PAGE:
The fastidious and spare still lifes that Nicholson preferred in the early years of his career owed a debt to his father. In the 1920s, Nicholson began to explore the innovations in still life made by Cubism, arranging its elements, such as a jug and glass, as flat shapes on the picture plane. In the 1930s, he visited Paris frequently and met – among other abstractionists - Arp, Brancusi and Mondrian. These encounters must have been among the principal influences that prompted his series of white reliefs, which contained only the circle and the right angle. This uncompromising abstraction placed him in the forefront of British modernism and in 1937, his role as one of the editors of the 'constructivist’ manifesto – Circle – identified him with an international group of artists and architects who believed that art should have the precision of mathematics, and ornament should give way to clean lines. The later works of the 1940s and 1950s retrieve references to forms – such as goblets – while remaining essentially ‘abstract’.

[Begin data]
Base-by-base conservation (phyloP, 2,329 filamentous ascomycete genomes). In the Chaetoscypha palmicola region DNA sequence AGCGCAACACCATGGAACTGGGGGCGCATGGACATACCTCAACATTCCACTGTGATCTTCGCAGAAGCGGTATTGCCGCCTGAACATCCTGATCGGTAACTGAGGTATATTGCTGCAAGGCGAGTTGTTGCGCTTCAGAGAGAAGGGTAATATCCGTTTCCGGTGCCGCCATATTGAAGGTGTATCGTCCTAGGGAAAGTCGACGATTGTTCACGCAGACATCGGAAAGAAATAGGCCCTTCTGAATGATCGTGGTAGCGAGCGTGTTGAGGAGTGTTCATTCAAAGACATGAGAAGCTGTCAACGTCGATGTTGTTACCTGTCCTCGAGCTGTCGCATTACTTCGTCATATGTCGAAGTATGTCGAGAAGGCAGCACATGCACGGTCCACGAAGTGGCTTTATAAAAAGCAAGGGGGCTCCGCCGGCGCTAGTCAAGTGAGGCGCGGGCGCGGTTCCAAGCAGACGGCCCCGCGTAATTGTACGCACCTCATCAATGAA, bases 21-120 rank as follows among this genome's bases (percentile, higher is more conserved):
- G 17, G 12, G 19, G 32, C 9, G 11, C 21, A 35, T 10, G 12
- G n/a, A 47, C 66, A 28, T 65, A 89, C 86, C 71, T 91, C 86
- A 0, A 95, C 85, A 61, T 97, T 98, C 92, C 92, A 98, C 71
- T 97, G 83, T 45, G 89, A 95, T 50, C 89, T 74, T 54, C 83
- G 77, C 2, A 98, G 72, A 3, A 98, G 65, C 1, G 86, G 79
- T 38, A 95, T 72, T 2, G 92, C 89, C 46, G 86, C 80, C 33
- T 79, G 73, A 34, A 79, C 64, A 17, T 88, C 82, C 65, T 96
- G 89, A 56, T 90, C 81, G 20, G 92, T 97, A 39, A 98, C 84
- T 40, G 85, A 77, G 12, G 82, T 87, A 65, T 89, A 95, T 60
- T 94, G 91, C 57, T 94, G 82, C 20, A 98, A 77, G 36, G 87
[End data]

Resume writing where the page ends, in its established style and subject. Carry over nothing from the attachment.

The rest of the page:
Where to see this painting?
The Stanley & Audrey Burton Gallery, University of Leeds
Parkinson Building, University of Leeds, Woodhouse Lane, Leeds, West Yorkshire, England, LS2 9JT
If you are planning a visit to see this painting, check with the collection first. Paintings can be moved at short notice.